25 December 2006

Christmas telethon

Christmas is pretty much the only major Western (Judeo-Christian) holiday that Chinese people can identify with. No kidding - you'll have to travel miles to meet with your extended kin, spend an entire weekend consuming too much food, and as luck will have it, at your grandparents', there won't be much in the way of entertainment - unless your gramps are hardcore gamers .If you live in the kinless big city, it's an entire weekend of hosting or attending parties, hopefully with company you can live with.

Oh, who are we kidding... That's the reason why people end up sitting in front of the telly or secretly watching it from the corner of their eye as they make an effort to talk to someone else. Obviously in this corrupt and degenerate age we live in, there's nothing festive on telly. No. We have dreg like The Mask of Zorro, Jumanji, and the Powerpuff Girls Christmas special. And then you realise you took a few days of annual leave to rest at home as well.

It's time to stand up for your own Christmas entertainment. At parties, gatherings, or at home, insist on your own festive selection! It helps to bring along a few DVDs, of course. Here's my perfect Christmas selection, tastefully chosen to suit all stripes of Christmas celebrants.

For a Heartwarming Christmas

It's a Wonderful Life (1946)

Because you know that this is the most mushy, sentimental flick about how an angel makes one ordinary, do-gooding Joe's life better on Christmas, when he's at his lowest point. When I get slightly depressed, watching this helps.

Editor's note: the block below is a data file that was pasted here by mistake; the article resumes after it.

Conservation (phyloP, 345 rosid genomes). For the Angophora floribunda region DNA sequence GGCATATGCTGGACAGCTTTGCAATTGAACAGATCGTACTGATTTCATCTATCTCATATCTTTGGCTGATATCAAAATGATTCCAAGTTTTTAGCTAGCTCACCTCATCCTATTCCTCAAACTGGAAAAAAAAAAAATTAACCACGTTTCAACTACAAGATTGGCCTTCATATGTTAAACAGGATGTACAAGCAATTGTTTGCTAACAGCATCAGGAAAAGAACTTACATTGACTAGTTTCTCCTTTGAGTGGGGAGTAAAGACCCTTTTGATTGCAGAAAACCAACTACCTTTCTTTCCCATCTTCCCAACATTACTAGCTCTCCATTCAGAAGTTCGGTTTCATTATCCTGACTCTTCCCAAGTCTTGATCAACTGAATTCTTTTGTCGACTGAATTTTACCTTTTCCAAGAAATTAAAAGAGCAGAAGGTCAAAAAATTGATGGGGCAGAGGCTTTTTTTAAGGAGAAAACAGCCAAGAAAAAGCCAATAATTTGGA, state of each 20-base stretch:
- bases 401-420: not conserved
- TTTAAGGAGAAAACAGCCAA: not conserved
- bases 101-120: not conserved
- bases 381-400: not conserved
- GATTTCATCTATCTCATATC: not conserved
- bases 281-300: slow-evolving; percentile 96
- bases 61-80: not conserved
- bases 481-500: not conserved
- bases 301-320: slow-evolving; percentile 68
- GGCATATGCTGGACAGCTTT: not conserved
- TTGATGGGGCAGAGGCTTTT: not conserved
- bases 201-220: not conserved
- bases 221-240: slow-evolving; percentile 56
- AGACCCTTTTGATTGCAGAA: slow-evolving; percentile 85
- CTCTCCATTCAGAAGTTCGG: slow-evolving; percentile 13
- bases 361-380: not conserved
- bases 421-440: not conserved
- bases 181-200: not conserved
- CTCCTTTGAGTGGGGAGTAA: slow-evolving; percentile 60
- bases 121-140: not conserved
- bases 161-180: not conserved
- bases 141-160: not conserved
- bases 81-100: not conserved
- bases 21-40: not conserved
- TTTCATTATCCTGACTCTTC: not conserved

Going My Way (1944)

Bing Crosby is a singing priest newly transferred to a depressed parish. Not only does he win over their hearts, he saves the impoverished church from closing down/getting sold, and makes everyone's life better. By singing, of course.

Christmas Carols

Scrooge (1951)

The best film version of A Christmas Carol, IMO. Also manages to humanise the miser by giving him a touching backstory. Born poor, mother died in childbirth, was an honorable and hungry (in the sense of ambitious/hardworking) guy until he got mentored by a crooked capitalist who helped hone his business sense. Makes his interactions with Tiny Tim and the Cratchitts, and his transformation all the more touching later on.

The Muppet Christmas Carol (1992)

Very faithful adaptation of the Dickens story, even more faithful to Dickens than the previous film. It just has Muppets instead of human characters in the rest of the cast, and Michael Caine as Scrooge. That's TWO reasons to watch this.

Blackadder's Christmas Carol (1988)

You don't expect me of all people to wallow in feel-good holiday movies, right? By the end of the 15th Christmas movie, you'd want to see something that skewers A Christmas Carol, just for the heck of it. Scrooge is a very nice man, an honest and philanthropic businessman whose company is just about to fall apart and die. Until a visit from some Ghosts of Christmas...

Because it's about the birth of Jesus

Hail Mary (1985)